“It’s going to come down to what you the people decide with regards to marijuana,” he said.
Ward 2 Councilor Daniel, who has served in that position for two years, said her role is to serve and represent the residents, and she wants to continue doing that with honesty and integrity and to listen to understand, not to argue.
Ward 2 Councilor Kristina Daniel, left, and challenger David Broyles, right.
On the marijuana issue, Daniel said she feels this has divided the community and has been a hard issue for her, but she was glad Alamosa had people who were passionate enough to stand up and share their opinions on the issue. She said she did not know how she would personally vote on the issue yet and believed it was more complicated than a yes/no vote.
“I worry about what marijuana brings into the community, and I worry that people who need it and use it every day don’t have access to it,” she said.
Broyles, who is also seeking the Ward 2 seat, said he hoped to bring to the position his experience including 25 years in the banking industry and his service on various boards such as the recreation and Boys & Girls Club boards.
Regarding marijuana, which he said is still classified as a controlled substance, he asked, “What’s our vision for Alamosa? What kind of city do we want? Do we want higher crime that comes with increased drug abuse?”
He said marijuana is not going to make the community any better.
“I would like to see Alamosa be drug free,” he said. He opposed the sale of marijuana, which he called a recipe for disaster.
Councilor Stefano, a businessman who has served on council for four years, said he wanted to see the city provide more opportunities for youth such as the ice rink that is being constructed and which he has promoted.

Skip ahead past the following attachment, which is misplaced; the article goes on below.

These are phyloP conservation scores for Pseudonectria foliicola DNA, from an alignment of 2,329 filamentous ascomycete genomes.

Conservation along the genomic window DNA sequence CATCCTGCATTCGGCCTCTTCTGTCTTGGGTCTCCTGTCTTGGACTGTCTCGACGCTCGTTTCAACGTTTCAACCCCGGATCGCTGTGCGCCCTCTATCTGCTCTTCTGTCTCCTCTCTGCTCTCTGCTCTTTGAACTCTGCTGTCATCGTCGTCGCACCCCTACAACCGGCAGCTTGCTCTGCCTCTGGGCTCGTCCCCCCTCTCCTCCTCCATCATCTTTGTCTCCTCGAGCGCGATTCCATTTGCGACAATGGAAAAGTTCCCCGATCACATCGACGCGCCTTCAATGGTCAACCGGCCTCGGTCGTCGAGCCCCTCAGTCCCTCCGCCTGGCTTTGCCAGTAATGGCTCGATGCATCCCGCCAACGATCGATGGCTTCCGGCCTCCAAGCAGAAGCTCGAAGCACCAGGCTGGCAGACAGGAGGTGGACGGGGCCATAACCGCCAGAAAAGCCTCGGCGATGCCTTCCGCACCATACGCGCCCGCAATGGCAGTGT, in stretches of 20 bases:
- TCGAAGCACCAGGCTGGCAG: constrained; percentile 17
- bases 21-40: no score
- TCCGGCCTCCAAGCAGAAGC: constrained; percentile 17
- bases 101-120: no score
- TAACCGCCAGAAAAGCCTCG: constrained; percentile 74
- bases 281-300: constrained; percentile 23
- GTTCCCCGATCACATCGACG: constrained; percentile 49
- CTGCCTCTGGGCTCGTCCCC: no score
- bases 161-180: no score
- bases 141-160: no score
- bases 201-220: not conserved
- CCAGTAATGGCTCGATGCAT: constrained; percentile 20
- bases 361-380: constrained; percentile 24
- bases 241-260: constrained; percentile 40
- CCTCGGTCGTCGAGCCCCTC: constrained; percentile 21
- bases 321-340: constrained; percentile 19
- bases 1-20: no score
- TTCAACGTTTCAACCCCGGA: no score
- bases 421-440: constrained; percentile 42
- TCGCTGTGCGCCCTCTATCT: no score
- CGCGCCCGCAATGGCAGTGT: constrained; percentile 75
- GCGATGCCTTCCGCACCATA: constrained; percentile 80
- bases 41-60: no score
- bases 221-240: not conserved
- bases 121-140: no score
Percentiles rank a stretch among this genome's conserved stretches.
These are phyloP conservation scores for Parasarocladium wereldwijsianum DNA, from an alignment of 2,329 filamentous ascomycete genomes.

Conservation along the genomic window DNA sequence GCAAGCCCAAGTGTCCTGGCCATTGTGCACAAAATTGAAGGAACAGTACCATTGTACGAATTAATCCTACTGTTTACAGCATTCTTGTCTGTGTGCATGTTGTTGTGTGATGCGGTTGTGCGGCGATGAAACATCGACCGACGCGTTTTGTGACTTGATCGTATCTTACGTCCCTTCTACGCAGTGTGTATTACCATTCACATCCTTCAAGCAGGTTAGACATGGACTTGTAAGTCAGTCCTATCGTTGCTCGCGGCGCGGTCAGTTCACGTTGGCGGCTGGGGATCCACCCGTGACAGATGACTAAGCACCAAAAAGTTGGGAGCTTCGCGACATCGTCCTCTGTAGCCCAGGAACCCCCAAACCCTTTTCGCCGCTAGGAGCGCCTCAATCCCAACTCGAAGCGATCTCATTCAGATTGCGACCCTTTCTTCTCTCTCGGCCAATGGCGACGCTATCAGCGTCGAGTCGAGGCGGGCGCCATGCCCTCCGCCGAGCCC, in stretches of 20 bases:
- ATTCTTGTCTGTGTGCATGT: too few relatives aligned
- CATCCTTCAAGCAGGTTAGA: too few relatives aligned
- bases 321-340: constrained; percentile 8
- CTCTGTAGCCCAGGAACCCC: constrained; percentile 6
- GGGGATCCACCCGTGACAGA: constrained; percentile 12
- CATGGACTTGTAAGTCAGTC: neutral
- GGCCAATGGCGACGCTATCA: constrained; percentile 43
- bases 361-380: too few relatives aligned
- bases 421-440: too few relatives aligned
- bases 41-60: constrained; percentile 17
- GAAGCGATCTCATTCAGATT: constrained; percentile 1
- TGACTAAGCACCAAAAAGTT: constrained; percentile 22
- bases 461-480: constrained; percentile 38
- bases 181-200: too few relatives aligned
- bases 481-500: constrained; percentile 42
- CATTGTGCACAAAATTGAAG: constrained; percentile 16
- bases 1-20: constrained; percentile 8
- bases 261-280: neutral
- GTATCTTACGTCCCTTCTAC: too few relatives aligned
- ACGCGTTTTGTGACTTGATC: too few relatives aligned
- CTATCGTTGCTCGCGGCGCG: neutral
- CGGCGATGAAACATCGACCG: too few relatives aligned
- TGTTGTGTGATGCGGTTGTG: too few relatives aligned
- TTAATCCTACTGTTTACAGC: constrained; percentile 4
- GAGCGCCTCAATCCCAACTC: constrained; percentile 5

Regarding marijuana, he said he was against it because he has used it and knows what it does to people.
“They say it doesn’t alter your brain, but I believe that it does, and it’s a gateway to other drugs,” he said. He added that as a businessman, he has trouble finding people to work who are sober.
Councilman Michael Stefano, left, and challenger for the Ward 4 seat Michael Carson, right.
“I will do everything in my power to stop that drug abuse,” he said. “I don’t have a problem with the medical marijuana if it really helps someone … I am against retail marijuana because I have seen what it does.”
Carson, also a businessman running for the Ward 4 seat, said he would like to help improve the city and bring balance to infrastructure improvements throughout the city because he feels like some parts of the city have been left out.
Regarding marijuana, he said, “I just don’t think our community has a place for it.”
He said if people want to buy it they could go 20 miles in either direction. He said he saw many negative impacts with allowing it in the city such as attracting more people to the community just for the marijuana.
“It poisons our community,” he said. “Keeping marijuana out of town should be a big push for all of us.”
Councilman Vigil, who has no opposition in seeking re-election, said he wanted to continue to be a catalyst for positive change in the community and would be glad to listen to residents’ ideas and concerns.
Councilman Jan Vigil.